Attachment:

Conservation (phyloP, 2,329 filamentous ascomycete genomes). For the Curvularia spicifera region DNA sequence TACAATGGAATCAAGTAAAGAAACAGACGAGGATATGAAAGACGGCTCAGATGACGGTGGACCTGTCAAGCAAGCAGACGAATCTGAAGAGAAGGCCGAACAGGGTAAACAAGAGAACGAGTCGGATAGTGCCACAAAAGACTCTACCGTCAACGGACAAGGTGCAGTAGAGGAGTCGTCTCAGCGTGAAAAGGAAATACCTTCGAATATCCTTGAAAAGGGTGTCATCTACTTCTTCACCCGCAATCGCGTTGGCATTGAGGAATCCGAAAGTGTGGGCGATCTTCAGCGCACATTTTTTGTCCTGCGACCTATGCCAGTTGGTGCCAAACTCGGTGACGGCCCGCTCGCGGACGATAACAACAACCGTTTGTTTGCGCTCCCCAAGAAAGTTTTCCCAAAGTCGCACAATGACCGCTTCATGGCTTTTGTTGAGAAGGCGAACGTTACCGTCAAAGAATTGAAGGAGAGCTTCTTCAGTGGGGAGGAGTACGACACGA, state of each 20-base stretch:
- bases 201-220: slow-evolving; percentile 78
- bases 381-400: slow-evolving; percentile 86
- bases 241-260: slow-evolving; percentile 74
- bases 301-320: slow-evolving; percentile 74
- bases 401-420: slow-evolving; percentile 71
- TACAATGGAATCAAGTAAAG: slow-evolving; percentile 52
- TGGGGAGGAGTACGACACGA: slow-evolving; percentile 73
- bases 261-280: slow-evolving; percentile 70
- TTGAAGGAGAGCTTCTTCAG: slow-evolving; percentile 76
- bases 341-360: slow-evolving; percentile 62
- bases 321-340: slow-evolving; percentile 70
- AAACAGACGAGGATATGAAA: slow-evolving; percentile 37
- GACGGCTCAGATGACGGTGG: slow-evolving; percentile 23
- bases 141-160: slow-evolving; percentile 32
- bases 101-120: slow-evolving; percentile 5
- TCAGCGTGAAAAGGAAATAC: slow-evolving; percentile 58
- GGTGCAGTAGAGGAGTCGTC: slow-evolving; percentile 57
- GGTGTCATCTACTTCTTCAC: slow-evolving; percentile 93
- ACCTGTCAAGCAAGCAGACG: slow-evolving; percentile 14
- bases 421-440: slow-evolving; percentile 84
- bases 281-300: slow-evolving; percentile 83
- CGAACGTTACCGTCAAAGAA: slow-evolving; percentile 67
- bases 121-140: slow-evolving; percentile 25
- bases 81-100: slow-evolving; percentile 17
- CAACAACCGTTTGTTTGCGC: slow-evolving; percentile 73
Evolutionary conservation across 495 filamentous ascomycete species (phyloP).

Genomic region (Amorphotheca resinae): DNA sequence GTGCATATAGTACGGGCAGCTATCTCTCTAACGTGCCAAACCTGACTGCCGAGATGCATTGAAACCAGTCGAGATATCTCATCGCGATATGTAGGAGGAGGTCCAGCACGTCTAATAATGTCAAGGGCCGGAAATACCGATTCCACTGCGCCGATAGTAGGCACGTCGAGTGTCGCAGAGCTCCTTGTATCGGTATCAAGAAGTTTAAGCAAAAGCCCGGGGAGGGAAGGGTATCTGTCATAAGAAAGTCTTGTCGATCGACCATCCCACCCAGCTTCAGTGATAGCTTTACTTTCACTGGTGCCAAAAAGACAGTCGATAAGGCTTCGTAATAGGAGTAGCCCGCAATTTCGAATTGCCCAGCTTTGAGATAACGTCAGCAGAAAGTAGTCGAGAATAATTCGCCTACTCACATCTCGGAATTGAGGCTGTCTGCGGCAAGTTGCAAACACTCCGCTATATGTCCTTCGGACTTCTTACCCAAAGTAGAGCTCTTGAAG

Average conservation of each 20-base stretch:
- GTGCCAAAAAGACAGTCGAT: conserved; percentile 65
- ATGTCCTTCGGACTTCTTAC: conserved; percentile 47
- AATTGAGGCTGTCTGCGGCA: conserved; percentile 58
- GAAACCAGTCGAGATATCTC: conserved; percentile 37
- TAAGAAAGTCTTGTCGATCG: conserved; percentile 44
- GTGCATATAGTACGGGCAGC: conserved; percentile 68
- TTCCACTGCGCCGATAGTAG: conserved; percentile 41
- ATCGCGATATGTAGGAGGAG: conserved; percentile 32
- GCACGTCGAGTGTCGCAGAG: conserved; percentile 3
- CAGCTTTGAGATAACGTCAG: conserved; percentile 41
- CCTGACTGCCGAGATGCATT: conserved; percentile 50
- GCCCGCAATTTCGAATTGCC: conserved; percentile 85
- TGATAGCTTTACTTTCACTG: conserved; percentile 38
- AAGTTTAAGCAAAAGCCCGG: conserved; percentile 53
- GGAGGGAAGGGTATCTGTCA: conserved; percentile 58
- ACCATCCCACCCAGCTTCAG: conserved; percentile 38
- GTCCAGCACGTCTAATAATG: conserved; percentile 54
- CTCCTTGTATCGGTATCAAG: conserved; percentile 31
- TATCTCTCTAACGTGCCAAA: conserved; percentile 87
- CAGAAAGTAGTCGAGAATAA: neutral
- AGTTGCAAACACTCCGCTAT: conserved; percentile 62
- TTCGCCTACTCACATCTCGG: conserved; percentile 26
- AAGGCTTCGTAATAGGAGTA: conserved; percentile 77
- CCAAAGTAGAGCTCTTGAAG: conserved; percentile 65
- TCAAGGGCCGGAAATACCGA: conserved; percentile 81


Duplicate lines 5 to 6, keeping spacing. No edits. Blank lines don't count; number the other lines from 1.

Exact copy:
- bases 301-320: slow-evolving; percentile 74
- bases 401-420: slow-evolving; percentile 71